Mexico Eats

Hola amigos!  
What a whirlwind month.  Of course our oven broken during MoFo!  Argh!  It was just replaced last Friday.  5 weeks without one, which is ridiculous but hardly surprising since we rent.

We were also in the Riviera Maya in Mexico during the last month for a while.  As it turns out, it was not at all difficult to get good vegan grub in that area.  The resort we stayed at had a more than adequate buffet; the fresh, local fruit at the breakfast buffet was lovely (fresh papaya and pineapple, mmm), there was lots of little Latin sweets to eat (coconut shreds drenched in fruit syrup shaped into little squares, and my favourite, deep fried tortillas sprinkled with cinnamon and sugar and drizzled with a simple syrup, yum!), and they even had a little section labeled “Vegetarian” at the dinner buffet.  Not all of it was vegan, but a lot was!

We also had great success on the times we ate in the town of Playa del Carmen.  A sample of what we had:

Mandarin and lime sorbet

Lemonade with chia seeds

Oatmeal horchata

Whole roasted habaneros were served often as a meal accompaniment.

Mexican-Asian fusion tacos, stuffed with meaty soy strips, greens,  grilled vegetables and a great hot-sweet sauce from 100% Natural.  Note the cheese on the guacamole…lesson learned, even if you ask to ensure there is no dairy cheese or sour cream on the tacos, they might still put it on other stuff.   

Burritos stuffed with an assortment of grilled veggies, with black bean sauce, guacamole and rice.  

People were very accommodating if you asked.  Everyone was very friendly and were more than happy to prepare something vegan, and fortunately, we hardly came across anyone who acted as though it was a foreign, strange concept.  Good experience overall!

– Crystal

Arroz con Seitan

We’ve got a trip to Mexico planned for the beginning of November (what a way to wrap up MoFo, huh?) and it would be a dream come true if every place we went had food like this dreamboat of a dish here.  Wishful thinking; our plan is to gorge on local fruit while we’re there.
To build up excitement for our trip, we’ve been digging into the cookbook Viva Vegan a bit more lately.  We’ve never made this recipe before as it is pretty involved; what with the making the seitan and all.  Okay, it’s not really that bad if you make your seitan ahead of time, but we’re not so smart.  
This rice dish is laced with succulent olives and capers, juicy “chicken” seitan, cilantro, peas, green pepper, garlic, onion, and spiced with pretty staple Latin spices like oregano and cumin.
I found the recipe posted online here, but I strongly recommend you just buy the book.  There’s a recipe for churros!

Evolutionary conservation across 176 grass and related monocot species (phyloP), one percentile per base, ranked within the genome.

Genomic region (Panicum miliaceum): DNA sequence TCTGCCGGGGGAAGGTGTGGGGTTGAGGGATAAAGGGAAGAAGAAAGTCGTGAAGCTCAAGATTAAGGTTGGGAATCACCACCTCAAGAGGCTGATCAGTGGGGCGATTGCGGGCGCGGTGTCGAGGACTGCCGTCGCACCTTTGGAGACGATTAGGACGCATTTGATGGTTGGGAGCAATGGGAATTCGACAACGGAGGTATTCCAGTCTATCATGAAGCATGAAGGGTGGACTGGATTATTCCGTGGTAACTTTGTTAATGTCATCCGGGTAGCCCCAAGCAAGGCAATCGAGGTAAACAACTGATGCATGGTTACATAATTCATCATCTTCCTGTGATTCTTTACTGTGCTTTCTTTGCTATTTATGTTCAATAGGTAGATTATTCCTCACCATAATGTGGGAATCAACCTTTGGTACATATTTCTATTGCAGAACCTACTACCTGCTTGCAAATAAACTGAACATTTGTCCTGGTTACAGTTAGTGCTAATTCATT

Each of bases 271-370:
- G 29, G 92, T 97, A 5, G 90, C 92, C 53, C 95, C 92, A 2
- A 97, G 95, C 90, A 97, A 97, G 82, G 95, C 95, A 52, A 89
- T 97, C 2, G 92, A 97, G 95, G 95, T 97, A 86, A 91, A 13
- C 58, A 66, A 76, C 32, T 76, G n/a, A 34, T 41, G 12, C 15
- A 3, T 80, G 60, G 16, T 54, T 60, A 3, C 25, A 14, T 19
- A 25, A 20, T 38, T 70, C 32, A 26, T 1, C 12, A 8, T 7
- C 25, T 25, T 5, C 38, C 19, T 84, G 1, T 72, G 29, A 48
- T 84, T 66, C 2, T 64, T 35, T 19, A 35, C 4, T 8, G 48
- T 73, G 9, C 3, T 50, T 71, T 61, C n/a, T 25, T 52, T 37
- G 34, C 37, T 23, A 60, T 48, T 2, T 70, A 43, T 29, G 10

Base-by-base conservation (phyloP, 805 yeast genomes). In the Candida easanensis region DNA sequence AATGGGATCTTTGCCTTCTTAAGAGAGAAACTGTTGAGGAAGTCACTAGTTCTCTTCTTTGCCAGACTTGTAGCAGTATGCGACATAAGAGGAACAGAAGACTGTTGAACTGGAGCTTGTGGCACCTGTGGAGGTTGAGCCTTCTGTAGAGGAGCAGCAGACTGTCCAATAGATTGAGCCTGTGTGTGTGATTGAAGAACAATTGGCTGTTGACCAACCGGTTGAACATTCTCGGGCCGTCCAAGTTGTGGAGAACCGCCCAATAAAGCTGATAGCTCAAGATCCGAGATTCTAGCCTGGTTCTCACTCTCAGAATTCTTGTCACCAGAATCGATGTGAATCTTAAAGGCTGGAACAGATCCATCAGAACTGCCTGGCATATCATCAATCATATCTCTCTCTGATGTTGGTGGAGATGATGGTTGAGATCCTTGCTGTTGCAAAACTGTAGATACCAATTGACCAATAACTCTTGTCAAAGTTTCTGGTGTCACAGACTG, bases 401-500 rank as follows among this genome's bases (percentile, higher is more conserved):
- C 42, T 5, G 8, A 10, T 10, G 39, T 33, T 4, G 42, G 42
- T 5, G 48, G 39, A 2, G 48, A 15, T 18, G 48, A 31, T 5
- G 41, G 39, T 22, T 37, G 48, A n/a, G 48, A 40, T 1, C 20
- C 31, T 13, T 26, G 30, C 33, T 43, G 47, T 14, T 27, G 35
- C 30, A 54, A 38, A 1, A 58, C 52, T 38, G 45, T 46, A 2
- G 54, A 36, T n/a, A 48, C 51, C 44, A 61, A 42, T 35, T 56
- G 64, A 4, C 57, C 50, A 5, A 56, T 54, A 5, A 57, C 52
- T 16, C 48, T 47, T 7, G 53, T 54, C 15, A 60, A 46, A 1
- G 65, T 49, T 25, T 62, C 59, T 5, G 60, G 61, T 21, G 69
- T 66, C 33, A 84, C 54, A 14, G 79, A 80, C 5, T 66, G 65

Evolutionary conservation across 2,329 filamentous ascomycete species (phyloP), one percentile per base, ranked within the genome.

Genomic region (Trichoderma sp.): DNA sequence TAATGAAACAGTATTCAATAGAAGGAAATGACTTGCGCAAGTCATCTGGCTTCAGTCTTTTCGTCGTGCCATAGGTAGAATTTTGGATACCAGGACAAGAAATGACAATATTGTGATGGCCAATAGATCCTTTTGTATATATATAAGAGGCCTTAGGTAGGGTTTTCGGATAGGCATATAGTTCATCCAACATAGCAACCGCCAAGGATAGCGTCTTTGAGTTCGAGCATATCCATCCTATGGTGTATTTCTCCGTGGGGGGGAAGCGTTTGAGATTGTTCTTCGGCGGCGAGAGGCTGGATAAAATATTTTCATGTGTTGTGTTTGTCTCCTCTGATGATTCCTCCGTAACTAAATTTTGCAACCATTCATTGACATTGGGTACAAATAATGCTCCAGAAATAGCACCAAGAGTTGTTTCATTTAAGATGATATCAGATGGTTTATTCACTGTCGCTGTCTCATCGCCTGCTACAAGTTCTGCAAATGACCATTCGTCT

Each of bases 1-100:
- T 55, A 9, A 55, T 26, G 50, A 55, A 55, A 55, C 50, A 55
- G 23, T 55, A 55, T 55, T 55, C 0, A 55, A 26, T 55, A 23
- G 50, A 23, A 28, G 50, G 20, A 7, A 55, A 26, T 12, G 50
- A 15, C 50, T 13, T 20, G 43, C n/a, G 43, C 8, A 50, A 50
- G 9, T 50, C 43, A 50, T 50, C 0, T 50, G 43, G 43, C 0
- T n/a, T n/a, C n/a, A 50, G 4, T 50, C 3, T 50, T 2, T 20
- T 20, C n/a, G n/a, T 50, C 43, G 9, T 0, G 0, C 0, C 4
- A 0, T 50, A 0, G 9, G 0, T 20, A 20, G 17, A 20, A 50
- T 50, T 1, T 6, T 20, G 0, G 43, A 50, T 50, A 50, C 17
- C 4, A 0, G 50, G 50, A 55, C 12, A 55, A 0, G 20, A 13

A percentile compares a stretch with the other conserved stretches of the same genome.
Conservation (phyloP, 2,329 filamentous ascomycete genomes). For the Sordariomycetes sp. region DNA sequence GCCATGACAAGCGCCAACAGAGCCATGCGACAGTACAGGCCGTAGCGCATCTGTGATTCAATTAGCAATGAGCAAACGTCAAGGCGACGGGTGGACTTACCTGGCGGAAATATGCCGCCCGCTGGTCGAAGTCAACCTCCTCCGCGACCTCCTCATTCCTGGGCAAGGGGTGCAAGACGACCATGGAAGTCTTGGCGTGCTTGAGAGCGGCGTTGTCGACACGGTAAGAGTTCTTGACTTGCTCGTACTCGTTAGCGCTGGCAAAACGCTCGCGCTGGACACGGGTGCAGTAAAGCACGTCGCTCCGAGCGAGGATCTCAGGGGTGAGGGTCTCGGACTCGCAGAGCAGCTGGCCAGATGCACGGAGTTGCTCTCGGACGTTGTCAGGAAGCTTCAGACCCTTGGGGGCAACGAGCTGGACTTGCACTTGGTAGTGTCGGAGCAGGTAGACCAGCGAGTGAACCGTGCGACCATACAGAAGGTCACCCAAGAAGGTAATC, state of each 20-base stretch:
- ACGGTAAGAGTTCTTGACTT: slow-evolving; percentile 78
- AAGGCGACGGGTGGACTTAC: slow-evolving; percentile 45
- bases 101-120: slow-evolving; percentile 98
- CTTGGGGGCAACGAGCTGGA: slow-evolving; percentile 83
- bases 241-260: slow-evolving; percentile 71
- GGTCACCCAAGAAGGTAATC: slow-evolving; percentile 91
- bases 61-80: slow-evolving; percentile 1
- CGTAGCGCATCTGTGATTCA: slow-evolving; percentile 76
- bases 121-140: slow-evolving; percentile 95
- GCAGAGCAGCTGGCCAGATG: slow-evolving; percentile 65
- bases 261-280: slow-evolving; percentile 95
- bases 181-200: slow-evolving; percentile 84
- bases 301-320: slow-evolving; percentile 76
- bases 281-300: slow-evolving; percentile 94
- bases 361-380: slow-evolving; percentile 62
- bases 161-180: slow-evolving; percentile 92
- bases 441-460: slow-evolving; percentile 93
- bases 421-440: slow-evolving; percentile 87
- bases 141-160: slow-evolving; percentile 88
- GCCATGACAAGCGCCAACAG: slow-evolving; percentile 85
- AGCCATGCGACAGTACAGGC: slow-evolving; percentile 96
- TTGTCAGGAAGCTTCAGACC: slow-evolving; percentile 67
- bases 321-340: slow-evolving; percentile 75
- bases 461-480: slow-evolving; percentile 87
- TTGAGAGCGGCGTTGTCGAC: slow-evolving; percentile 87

Last night, we had some visitors a bit late into the evening and we didn’t even realize we hadn’t eaten dinner until 9:00pm.  What’s a couple of really hungry vegans to do?  Make epic nachos, that’s what.

Salsa, green olives, sliced jalapenos, beefy crumbles and daiya cheese on tortilla chips.  Bake and eat.

– Crystal

Tostones (Fried Plantain Medallions)

These fluffy fried plantain crisps are a delicious, though not necessarily nutritious, snack. They’re popular all over Latin America, and taste a bit like french fries. If you see plantains at the grocery store that are still green like unripe bananas, buy a few and try this recipe! We love plantains. 
1. Peel the plantain by whatever method works for you. It’s a little difficult at this stage of ripeness. 
2. Chop it diagonally, creating pieces about 1/2″ to 1″ thick. 
3. Fry ’em in a deep fryer (or carefully in a deep pot on medium heat with about an inch or two of oil) for about 5 minutes. Be careful, because hot oil is angry and sometimes jumps out of the pan at you.
4. Take them out, placing them on a plate covered in paper towel. Let them cool for a few minutes while some of the oil is soaked up. My personal recommendation would be to use this time playing Angry Birds. 
4. On a cutting board, or any flat surface like your floor or driveway, use a rolling pin to squish the pieces a little bit. Not so much that they fall apart, but enough that they change shape slightly. (There is a special tool out there for this procedure called a Tostonera, which you could invest in if you really like these.) 
7. Put them back in the oil. That’s right, you’re frying them a second time. Do this for about 4 minutes or until they are starting to brown around the edges. 
9. Take them out and put them on paper towel again and sprinkle them with salt. Now they’re ready to serve! 
-Trevor

Jackfruit Carnitas

Jackfruit carnitas is a dish that has a few different variations floating around.  We found some canned young jackfruit in brine in the asian market, and decided to give my friend Melisser Elliott’s version a go, which you can see in this video here.  Anyway, it’s supposed to mimic pulled pork and it really does!  I was almost thrown off at first at how meaty it looked.  Texture wise, it’s a bit softer than meat, but delicious.  Totally delicious.

Jackfruit is an interesting thing, I had never had it before, but apparently in its young form, it is used quite commonly in many south asian countries where people perhaps don’t eat meat for religious or economical reasons.

Beware of the heat from the salsa verde you use to make it though – Trevor picked some up from the latin market and – OUCH! – it was hot hot hot.  Next time, we’ll use a milder version, so the other flavours can shine through more.

We filled tacos with the carnitas, along with some fresh guacamole and lettuce to cool it down a bit. Some vegan sour cream would have been lovely on it – a nice homemade cashew-based one would do the trick.  We had that with some fried plantains, and tortilla chips with salsa. We also scored some frozen tropical fruit pulp at the latin market – guava, mango and lulo – so we decided to blend that up with some fresh pineapple and orange juice, and have some yummy, healthy smoothies with dinner, to help cool our scorching tongues.